Again, likely a load of crock. It all depends on whether you calculate the yield for a particular property based on the assets present value - or whether you calculate it based on the assets original purchase price.

True, but the yield is worked out on market value, just like capital gain is worked out on the gain, not what you paid for it.

What you need to really look at is the cash on cash or an annualized rate of return over time, after-tax.

Also what it doesn't show (which I'm no way saying is any justification if they are crying poor me) is they could have withdrawn cash or loaded up the property with 'other debt,' to buy another property, for a holiday, our using as cross security for a business or the bank of Mum and Dad.

Yes I believe the buyers referred to above are from outside CHCH.

Sounds like 2006. Wonder what happened next?

Well things took a slightly bad turn, the RBNZ jumped in and dropped the OCR from 8.75% to 2.5% and voila things took off again.

So basically the same as what just happened in 2020.

"the consequences of a fall in real (inflation adjusted) terms for any duration would be devastating for homeowners"
So i'm wondering homeowners or investors or speculators? I would have thought homeowners could ride it out, cause they are living in their home. Does the 35% of non home owners have to suffer longer because of the irrational behavior or greed of the investors or speculators?

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Well we can clearly now see where Labour has nailed it's colours.

1 They will totally underwrite the gains of property speculators unlike those who invest in the productive economy to create employment and real wealth for the whole country.

2 They will sacrifice the hopes and dreams of young families to protect property speculators.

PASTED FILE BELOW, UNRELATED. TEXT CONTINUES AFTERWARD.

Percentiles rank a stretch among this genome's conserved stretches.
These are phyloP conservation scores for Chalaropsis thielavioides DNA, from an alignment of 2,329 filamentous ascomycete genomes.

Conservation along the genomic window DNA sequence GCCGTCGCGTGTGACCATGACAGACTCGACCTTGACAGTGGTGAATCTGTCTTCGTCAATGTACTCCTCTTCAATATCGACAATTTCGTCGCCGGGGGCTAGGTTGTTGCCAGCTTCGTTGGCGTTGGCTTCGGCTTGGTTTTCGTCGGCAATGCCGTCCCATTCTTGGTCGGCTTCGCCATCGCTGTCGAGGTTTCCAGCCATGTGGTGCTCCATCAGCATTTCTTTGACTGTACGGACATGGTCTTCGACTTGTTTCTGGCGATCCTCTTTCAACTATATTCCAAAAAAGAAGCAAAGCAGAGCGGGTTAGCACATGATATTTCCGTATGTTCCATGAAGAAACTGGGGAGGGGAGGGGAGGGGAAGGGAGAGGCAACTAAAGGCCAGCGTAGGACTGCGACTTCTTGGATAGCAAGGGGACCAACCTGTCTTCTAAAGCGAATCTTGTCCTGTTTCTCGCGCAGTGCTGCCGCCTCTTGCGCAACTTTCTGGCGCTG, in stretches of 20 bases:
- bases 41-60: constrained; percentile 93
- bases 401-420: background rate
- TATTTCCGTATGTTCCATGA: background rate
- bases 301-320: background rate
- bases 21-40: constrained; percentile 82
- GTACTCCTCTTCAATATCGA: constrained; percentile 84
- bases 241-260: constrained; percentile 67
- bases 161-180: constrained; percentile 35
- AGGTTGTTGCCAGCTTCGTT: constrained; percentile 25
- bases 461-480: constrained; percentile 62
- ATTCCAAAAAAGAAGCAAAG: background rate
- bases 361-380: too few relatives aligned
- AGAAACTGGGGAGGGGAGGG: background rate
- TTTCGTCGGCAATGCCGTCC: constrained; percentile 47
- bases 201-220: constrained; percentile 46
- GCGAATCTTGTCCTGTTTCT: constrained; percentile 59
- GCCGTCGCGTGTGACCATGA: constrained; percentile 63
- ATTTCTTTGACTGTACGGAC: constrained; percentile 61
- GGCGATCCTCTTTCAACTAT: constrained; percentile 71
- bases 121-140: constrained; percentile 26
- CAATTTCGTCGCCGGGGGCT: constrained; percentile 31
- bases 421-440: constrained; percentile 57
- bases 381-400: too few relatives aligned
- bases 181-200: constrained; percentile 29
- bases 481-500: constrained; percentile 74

3 They will force tax payers to underwrite speculative property gains by subsidizing families, so that they can pay the rents that are a consequence of these totally outrageous house prices.

4 They will undermine our productive economy because housing costs must ultimately be paid for by employers through wages, taxes and commercial rents. I.e. huge amounts of money are bleeding out of the productive economy into the pockets of property speculators.

5 They prefer to largely hide behind the Reserve Bank and it's very limited range of options to stimulate the so called depressed economy, (is it really? where are the measurements that support this?) rather than take direct responsibility and instigate meaningful initiatives that will add to and improve the economy. (subsidies to private green schools and the various make work schemes don't come close to doing this.) The net effect is that the RB's lowering of interest rates is forcing billions of dollars into the property market, enriching and encouraging property speculators to make housing even less affordable. Labour seem passive and content in the face of this.

Labour are no better if not worse than the John Key Government. The thing that they have in common is an extremely charismatic leader who says one thing and does completely the opposite.

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I would say they are worse. At least Key didn't pretend that he was the saviour of the downtrodden.

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It is hard to see her sickly sweet ambulance chasing as anything more than a cynical act to try and mask their true behavior.
It would be hard for me to have any more contempt for her hypocrisy.

God they are funny.

It's a wonder they didn't use the term, 'Black Swan event.'

'the housing market has combined:

Fear of missing out (FOMO), - Didn't see that coming
scarcity of properties - Didn't see that coming
expectations that house prices will get further out of reach - Didn't see that coming
all at a time when interest rates have been falling and bank funding has been readily available - Didn't see that coming.'

Plus Removal of LVR's - Didn't see that coming.

Oh' we are on track for another record profit - .........

It's a wonder they didn't use the term, 'Black Swan event.'

The observation below might as well be that, when the masses eventually hit the streets with pitchforks in-hand, since banks are not about to stop excessive residential property lending to the already wealthy minority.

This time income growth is fairly stagnant and house prices are already very unaffordable relative to incomes – making continued house price inflation at the current pace unsustainable."

I like their line, "To reverse the tide, big, bold action is needed urgently."

And of course they, the banks and the Government, all know that any such urgent, big, bold action won't happen.

#rentcontrolnow
I've got my pitch fork ready - just need to finish collecting the data :-).

Isn't funny how they seem so concerned when they are a huge part of the problem.
Don't know how they can look themselves in the mirror each morning